Numbers 2. Reports of Captain Clement W. Stone, Sixth Michigan Heavy Artillery, Acting Assistant Quartermaster.
HEADQUARTERS U. S. FORCES,
Fort Morgan, Mobile Point, Ala., September 11, 1864.
SIR: In pursuance to written instructions received from General Bailey, on the morning of the 9th instant, I proceeded with the steamer planter, with two barges in tow, and 250 men, under command of Major Pettibone, Twentieth Wisconsin Volunteers, to the mouth of Bon Secours River. Three gun-boats under the command of Captain Wiggin, U. S. Navy, entered the bay some distance in advance of the Planter, and took such position as would enable them to assist us in case we were attacked. As soon as the troops were landed a strong picket guard was posted on the road leading in to Bon Secours, there being but one road leading into that place, the country on both sides being an impassable swamp. the remainder of the force was placed and work taking down buildings, which had been constructed for manufacturing salt, and in loading the lumber onto the barges. I suspended all labor at dark, but resumed my work at an early hour on the succeeding morning, and before night I had loaded onto the barges about 30,000 feet of lumber, that being all the available lumber in the salt-works. The naval forces had been engaged in the mean time in breaking the kettles belonging to the salt-works, the tools which I had with me being too light for this purpose, many of these kettles being fully two inches in thickness, while others were made of a heavy quality of boiler iron. Captain Wiggin, U. S. Navy, informs me that 990 of these kettles were destroyed.
In addition to the lumber I loaded onto the barges nine head of beef-cattle belonging to a citizen, who is at present inside of our line sin the employment of Captain Perkins, assistant quartermaster. I left Bon Secours at 8 p. m., having previously fired all buildings used as salt-works, as I ascertained that they were owned by parties who are at present in Mobile, and that these works and had been manufacturing salt for the Confederate Army and also a number of buildings about a mile and a quarter from Bon Secours, these buildings having been constructed by the Confederate force as quarters for soldiers, the place being known as Camp Anderson. I arrived at this place at midnight. I also brought in 2 prisoners, George Brown and J. f. Yeenel, they both being reported as being engaged in conveying information to Mobile.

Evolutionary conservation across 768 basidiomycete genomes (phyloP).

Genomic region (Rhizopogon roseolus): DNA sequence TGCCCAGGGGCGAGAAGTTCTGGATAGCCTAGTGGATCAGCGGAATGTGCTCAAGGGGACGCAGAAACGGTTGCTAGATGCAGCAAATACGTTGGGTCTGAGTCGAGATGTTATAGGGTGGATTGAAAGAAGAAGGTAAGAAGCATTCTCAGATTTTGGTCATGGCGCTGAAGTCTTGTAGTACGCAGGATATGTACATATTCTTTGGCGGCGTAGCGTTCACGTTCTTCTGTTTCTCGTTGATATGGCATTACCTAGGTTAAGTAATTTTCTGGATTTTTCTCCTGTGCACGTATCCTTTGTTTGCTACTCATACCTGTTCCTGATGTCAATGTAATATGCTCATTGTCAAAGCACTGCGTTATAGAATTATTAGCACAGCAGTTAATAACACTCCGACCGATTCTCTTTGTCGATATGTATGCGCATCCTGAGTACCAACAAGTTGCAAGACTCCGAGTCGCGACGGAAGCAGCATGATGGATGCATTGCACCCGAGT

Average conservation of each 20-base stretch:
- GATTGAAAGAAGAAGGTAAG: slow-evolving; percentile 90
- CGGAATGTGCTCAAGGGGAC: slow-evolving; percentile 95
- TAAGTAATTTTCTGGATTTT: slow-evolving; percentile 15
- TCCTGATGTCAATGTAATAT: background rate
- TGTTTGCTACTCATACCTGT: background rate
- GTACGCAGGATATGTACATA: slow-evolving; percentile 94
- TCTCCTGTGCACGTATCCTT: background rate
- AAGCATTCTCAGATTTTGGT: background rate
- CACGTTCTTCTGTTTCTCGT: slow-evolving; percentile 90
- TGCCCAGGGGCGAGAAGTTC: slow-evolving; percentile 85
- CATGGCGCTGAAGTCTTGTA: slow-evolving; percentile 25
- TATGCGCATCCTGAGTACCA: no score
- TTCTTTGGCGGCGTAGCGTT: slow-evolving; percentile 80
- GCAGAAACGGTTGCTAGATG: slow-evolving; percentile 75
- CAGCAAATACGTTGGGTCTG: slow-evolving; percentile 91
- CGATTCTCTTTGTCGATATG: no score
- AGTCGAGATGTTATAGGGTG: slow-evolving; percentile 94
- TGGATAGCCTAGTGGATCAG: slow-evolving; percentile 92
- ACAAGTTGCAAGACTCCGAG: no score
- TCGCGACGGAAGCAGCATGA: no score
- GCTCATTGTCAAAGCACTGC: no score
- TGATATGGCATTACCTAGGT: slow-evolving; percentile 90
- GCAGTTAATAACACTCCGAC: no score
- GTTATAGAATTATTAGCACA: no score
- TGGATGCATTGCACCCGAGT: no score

No improper depredations were committed by the troops, all conducting themselves in an orderly and soldier-like manner.
Much credit is due to Major Pettibone and his officers for the manner in which they assisted me in discharging my duties, all taking an interest in forwarding the work as much as possible.
Very respectfully, sir, your obedient servant,
C. W. STONE,
Captain, Sixth Michigan Vol. Arty., Actg. Asst. Quartermaster.
Major GEORGE W. DURGIN,
Acting Assistant Adjutant-General.